Not only is he an expert with the cleaver, he could give lessons in customer service (Ladies, in cured meat and cheeses, please take note.)
He's never too busy to explain his product and what product it is -- dark marbled lamb chops, pale skinless D'Artagnan rabbits ($5.99 a pound), plump-breasted chicken.
Beautiful glistening mounds of meat greet the carnivores at his ultra-clean counter in a gorgeous display of excess.
No order is too small (like yesterday's pound of ground beef mixed with pork when what I really wanted was a lovely rabbit). He is too kind to make any disdainful observation about your market basket and gently dashes your hopes of rabbit with the average price of $30 for a mature roaster.
I breezed in from the beach, body still tacky with sea salt and hair unkempt, to shop for a few comestibles to take home - pickled mushrooms, a sour cherry and clabbered cream parfait,
the Russian version of ravioli made with veal, latkes, Challah, blackly ripe sweet Bing cherries, smoked chicken.
I love shopping the aisles with the Russian women dressed like they just stepped from the pages of Vogue - even if I feel slightly frumpy by comparison. Yesterday I negotiated the aisles beside a stunning brunette - with that perfect skin cultivated only in Eastern Europe it seems - in a floor-length, fitted white dress and spike heels that could put an eye out.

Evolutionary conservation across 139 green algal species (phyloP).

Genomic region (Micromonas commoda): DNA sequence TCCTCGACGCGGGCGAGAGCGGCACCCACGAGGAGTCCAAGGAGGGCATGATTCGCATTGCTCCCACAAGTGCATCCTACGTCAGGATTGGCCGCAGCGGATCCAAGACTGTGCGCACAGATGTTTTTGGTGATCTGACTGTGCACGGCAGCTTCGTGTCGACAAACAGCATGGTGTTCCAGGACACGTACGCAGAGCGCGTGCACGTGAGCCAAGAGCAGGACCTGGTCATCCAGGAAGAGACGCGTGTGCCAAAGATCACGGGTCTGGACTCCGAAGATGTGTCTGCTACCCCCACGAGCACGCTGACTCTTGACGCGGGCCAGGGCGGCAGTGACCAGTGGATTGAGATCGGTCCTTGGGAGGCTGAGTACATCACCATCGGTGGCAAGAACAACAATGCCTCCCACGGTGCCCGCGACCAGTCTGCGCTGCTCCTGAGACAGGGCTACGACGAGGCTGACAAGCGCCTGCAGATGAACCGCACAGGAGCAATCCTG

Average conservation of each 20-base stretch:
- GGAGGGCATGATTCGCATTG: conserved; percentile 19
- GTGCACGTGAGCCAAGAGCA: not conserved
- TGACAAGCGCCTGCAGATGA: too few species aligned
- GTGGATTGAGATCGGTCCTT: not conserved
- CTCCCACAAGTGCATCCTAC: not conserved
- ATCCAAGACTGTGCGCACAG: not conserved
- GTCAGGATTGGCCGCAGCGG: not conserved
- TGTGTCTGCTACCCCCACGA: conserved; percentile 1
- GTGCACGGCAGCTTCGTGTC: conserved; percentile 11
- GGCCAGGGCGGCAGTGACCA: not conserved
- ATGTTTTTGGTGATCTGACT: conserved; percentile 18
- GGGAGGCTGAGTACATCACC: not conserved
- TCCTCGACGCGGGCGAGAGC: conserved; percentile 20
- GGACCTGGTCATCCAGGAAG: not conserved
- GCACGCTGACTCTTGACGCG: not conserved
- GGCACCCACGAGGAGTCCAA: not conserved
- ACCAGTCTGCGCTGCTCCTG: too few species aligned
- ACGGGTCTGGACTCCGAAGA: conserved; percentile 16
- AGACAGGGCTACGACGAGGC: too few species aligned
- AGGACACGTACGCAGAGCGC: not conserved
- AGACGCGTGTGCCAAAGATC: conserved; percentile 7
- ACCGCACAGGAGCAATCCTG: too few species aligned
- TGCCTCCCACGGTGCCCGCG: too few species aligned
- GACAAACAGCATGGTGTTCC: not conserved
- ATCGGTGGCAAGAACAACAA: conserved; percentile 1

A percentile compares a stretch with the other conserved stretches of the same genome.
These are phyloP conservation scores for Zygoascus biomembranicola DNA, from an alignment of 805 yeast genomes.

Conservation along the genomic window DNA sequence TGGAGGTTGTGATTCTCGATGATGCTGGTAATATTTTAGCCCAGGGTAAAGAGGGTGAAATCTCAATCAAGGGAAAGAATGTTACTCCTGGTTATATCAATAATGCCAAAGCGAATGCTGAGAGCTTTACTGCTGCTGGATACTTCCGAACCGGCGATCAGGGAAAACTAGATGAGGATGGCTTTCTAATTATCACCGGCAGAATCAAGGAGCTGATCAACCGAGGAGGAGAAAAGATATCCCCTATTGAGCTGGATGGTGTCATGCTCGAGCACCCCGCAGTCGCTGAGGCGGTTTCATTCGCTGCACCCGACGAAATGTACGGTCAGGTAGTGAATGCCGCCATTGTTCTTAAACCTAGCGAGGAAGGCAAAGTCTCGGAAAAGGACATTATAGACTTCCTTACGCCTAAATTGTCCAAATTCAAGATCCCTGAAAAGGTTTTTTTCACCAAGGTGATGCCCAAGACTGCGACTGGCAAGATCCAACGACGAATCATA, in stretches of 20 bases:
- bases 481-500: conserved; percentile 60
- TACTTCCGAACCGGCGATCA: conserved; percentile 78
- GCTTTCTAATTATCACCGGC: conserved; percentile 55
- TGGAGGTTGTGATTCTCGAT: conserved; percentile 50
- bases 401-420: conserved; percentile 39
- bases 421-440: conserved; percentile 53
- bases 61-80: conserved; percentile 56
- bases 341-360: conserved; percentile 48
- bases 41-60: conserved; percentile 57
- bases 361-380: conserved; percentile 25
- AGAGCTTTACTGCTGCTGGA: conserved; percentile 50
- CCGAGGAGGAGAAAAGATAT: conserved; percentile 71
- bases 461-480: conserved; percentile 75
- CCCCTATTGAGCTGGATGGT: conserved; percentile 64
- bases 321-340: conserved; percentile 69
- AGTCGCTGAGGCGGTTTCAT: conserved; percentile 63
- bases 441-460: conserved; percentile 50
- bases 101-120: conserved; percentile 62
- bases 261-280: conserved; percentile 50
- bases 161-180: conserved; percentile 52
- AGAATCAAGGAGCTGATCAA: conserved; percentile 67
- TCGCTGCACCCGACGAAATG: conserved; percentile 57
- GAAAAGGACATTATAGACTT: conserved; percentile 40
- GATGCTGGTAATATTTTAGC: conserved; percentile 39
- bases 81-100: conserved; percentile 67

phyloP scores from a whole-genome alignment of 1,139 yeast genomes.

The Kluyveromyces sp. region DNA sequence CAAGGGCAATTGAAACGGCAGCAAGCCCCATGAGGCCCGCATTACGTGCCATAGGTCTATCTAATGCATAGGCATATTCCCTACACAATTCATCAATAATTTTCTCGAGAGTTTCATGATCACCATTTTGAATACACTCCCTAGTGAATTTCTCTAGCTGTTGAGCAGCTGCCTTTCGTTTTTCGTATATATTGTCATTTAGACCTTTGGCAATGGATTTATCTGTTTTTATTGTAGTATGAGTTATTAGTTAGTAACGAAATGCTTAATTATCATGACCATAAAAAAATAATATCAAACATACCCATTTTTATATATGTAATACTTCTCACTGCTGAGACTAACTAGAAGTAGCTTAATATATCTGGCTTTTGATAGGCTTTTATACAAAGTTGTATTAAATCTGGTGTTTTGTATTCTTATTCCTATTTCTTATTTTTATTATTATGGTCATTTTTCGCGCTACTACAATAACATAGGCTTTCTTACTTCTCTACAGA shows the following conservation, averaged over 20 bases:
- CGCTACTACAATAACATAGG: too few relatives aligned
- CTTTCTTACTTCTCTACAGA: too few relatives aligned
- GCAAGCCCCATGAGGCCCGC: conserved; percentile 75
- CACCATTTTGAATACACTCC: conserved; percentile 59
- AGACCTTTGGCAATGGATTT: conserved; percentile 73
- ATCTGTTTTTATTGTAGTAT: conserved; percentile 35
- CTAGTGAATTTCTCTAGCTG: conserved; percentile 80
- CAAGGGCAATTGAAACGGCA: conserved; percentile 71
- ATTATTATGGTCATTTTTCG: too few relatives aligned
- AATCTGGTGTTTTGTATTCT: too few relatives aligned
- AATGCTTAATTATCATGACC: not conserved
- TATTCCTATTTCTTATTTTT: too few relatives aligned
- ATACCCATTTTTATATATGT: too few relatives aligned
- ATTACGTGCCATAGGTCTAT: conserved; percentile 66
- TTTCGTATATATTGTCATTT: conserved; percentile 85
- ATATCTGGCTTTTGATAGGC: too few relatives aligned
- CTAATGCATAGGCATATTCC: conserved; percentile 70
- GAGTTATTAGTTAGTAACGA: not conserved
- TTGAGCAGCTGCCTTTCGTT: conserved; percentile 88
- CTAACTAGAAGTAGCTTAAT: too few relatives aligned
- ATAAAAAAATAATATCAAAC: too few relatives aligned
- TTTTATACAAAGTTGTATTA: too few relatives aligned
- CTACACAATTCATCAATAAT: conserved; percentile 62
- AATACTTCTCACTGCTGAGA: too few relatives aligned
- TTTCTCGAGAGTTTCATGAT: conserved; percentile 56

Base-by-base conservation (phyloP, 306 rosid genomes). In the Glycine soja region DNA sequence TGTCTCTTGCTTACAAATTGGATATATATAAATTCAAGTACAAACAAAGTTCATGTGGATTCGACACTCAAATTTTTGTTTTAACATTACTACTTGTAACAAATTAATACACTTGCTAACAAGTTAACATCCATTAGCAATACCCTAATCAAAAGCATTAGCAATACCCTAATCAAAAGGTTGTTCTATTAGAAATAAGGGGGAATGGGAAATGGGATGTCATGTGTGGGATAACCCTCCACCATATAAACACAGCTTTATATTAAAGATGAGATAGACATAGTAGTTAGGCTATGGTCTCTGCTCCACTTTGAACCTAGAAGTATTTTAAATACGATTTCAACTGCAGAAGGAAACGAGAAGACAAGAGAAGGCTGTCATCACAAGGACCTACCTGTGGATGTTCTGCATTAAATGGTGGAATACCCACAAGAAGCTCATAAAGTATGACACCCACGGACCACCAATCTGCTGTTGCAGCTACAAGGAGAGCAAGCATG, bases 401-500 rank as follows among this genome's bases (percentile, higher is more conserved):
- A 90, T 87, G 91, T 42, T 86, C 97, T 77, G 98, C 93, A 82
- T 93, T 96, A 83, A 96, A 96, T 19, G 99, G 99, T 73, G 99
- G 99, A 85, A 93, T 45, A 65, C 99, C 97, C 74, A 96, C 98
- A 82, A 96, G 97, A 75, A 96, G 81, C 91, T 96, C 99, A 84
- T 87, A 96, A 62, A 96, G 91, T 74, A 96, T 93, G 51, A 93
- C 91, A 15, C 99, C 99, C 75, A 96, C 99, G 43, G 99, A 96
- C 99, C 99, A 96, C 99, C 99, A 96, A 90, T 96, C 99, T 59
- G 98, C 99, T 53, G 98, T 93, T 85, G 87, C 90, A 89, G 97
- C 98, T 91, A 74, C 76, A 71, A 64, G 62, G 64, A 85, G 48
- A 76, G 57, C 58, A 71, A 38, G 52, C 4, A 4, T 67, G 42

But my butcher treats me like one of the glamorous women, giving me a courtly bow and pretending to think I'm Russian by greeting me in his mother tongue then fluently switching to English to accommodate the foreigner in Little Odessa. He is chivalrous when it is not necessary to be so, and since it is a quality I find sadly lacking in modern life, I lap it up like sweet cream.
And even when he knows (the way a good salesman knows the depth of his customer's pockets) that my choices are utilitarian rather than frivolous, he asks if there isn't something else he can get for me. He assumes there is a day when I will spend more.
Thank you, my beautiful butcher.